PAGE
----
(Cleveland) - An appeals court has overturned hate-crime convictions of 16 Amish found guilty in beard- and hair-cutting attacks on fellow members of their faith in Ohio.
The 6th U.S. Circuit Court of Appeals in Cincinnati on Wednesday sided with arguments brought by attorneys for the Amish, found guilty two years ago in five attacks in Ohio Amish communities in 2011.
The attacks were in apparent retaliation against Amish who had defied or denounced the authoritarian style of leader Sam Mullet Sr.
Mullet's attorney Edward Bryan is hoping that the decision brings his client closer to freedom.
Bryan told Newsradio WTAM 1100 that Mullet was not involved in the attacks, and the prosecution created a carnival atmosphere during the trial, painting Mullet as a cult leader.
Bryan explained that the appeal was based on the vague definition of "hate crime" that was passed by Congress when it created the law. He contends the beard and hair-cutting incidents were domestic or family disputes.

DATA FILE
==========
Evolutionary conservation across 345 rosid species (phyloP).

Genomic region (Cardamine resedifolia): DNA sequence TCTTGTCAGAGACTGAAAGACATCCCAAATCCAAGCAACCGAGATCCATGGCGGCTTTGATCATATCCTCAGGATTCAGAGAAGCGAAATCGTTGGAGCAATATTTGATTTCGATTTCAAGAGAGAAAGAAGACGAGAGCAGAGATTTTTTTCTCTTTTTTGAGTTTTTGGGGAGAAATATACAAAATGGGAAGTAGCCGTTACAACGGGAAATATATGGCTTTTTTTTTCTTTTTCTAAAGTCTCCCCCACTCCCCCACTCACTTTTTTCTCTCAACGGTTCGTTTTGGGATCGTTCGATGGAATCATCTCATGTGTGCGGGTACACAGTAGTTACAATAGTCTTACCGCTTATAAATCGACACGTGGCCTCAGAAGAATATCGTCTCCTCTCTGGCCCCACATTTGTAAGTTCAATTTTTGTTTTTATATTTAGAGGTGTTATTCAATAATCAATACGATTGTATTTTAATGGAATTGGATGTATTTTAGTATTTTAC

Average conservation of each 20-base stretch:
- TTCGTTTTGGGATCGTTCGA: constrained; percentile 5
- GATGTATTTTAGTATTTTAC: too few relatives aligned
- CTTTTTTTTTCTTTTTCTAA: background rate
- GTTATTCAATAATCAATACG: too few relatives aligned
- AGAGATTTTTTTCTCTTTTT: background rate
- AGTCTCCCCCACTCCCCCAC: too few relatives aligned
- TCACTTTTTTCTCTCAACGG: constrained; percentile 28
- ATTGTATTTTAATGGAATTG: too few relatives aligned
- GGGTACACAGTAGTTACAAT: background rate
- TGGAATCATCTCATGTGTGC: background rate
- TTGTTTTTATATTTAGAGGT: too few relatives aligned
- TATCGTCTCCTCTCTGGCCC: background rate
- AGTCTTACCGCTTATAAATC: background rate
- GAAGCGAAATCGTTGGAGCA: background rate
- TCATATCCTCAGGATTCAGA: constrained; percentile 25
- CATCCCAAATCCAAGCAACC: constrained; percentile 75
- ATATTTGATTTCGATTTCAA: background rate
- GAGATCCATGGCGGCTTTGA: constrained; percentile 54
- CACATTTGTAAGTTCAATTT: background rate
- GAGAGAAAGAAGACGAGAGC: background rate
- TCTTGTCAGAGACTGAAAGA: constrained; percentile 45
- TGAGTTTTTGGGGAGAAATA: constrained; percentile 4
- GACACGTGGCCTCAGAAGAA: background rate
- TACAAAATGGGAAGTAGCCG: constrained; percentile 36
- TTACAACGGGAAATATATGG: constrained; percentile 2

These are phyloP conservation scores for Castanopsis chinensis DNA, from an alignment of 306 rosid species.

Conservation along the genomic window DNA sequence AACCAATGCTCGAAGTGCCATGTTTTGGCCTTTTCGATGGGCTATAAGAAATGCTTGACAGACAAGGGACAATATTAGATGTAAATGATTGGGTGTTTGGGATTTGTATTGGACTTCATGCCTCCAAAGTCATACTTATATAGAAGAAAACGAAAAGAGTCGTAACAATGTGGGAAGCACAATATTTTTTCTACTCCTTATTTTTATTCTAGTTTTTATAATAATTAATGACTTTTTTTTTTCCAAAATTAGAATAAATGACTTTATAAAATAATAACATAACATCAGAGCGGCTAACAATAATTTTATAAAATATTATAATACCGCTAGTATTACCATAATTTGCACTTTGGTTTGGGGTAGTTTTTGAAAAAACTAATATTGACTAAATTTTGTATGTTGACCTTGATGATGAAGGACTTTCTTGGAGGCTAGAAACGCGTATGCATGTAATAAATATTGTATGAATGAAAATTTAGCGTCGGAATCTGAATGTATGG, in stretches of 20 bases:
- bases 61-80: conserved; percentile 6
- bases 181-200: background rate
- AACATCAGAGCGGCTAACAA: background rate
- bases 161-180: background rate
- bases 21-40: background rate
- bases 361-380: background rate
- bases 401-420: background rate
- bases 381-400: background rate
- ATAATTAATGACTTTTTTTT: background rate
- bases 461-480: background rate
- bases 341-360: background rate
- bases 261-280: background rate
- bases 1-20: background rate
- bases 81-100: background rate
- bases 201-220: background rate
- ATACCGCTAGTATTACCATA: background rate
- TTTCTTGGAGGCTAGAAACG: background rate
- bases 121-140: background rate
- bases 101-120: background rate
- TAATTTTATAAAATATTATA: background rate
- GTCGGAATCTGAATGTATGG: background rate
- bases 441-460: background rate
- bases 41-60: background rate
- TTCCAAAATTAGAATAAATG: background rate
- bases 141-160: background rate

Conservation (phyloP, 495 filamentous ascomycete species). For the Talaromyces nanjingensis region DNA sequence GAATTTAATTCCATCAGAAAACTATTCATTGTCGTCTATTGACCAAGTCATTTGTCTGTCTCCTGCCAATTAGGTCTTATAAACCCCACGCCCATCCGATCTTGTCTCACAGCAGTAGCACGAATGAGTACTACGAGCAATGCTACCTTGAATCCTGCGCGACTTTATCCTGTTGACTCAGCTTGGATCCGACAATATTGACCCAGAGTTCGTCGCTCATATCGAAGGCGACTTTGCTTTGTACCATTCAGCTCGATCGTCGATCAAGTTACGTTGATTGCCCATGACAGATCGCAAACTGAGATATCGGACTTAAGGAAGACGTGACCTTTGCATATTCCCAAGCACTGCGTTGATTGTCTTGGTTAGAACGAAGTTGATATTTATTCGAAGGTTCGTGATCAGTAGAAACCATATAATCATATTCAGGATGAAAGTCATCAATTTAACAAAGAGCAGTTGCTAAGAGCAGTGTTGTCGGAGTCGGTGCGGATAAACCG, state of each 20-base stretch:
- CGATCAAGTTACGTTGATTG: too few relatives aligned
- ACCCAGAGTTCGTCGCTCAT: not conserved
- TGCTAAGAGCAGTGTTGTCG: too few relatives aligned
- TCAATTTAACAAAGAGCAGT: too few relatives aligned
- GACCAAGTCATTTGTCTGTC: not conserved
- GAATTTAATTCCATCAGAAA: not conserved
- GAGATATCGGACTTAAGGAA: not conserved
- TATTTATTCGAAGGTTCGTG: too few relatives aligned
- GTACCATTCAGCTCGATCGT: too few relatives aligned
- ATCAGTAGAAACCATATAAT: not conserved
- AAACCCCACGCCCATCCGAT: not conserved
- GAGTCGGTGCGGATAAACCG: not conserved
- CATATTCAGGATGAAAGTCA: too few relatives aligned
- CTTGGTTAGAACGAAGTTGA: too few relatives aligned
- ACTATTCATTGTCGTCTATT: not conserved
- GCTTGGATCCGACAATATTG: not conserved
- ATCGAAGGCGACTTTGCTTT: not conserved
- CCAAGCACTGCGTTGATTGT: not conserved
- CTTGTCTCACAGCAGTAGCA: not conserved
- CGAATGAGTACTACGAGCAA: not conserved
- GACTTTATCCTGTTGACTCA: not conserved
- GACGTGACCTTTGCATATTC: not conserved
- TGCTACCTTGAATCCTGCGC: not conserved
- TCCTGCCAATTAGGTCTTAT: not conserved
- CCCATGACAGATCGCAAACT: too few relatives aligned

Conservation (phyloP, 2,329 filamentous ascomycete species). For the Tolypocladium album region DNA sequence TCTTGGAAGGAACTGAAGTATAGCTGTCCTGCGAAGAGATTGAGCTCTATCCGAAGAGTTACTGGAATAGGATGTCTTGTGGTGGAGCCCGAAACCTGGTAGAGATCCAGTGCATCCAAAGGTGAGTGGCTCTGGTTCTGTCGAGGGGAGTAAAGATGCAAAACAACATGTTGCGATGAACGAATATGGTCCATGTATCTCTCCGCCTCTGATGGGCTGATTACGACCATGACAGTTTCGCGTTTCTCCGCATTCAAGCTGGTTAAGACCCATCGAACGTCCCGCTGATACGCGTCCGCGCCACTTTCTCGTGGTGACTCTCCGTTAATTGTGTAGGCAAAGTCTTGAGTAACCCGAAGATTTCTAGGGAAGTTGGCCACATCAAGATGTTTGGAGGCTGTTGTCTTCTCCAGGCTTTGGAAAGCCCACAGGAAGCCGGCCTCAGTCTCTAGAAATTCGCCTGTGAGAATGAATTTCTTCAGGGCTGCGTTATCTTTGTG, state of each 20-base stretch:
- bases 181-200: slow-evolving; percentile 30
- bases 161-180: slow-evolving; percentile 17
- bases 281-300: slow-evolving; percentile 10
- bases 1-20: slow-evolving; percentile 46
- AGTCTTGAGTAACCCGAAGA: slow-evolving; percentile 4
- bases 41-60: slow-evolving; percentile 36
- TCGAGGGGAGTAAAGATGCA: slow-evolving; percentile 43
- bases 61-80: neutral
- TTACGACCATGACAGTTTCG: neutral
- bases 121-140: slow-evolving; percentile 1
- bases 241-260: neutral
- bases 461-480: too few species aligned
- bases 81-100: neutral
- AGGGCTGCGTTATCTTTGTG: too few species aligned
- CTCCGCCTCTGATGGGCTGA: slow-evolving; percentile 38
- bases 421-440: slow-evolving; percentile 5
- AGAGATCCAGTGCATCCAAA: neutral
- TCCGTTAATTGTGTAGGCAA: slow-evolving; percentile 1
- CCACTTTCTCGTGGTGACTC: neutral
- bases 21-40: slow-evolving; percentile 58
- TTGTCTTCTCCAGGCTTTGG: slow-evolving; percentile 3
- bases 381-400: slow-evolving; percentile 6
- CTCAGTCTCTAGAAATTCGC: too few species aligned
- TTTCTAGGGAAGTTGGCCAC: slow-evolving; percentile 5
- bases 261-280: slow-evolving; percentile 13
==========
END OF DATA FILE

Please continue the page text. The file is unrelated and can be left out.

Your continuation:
Bryan said the next move is up to federal prosecutors, who can ask the Court of Appeals to reconsider its decision, or appeal to the U.S. Supreme Court.
FBI Agent-in-Charge Steve Anthony and U.S. Attorney Steven Dettelbach following the Amish hair-cutting convictions in 2012.
U.S. Attorney Steve Dettelbach issued the following statement...
“We respectfully disagree with the two judges who reversed the defendants’ hate crime convictions based on a jury instruction. We remain in awe of the courage of the victims in this case, who were subject to violent attacks by the defendants. We are reviewing the opinion and considering our options.”
Mullet was of accused orchestrating the cuttings in an attempt to shame mainstream members who he believed were straying from their beliefs.
Prosecutors called the attacks hate crimes because religious differences brought about the attacks.
The defense had said there was insufficient evidence linking Mullet to the hair-cutting.
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(Photos by Ken Robinson/WTAM)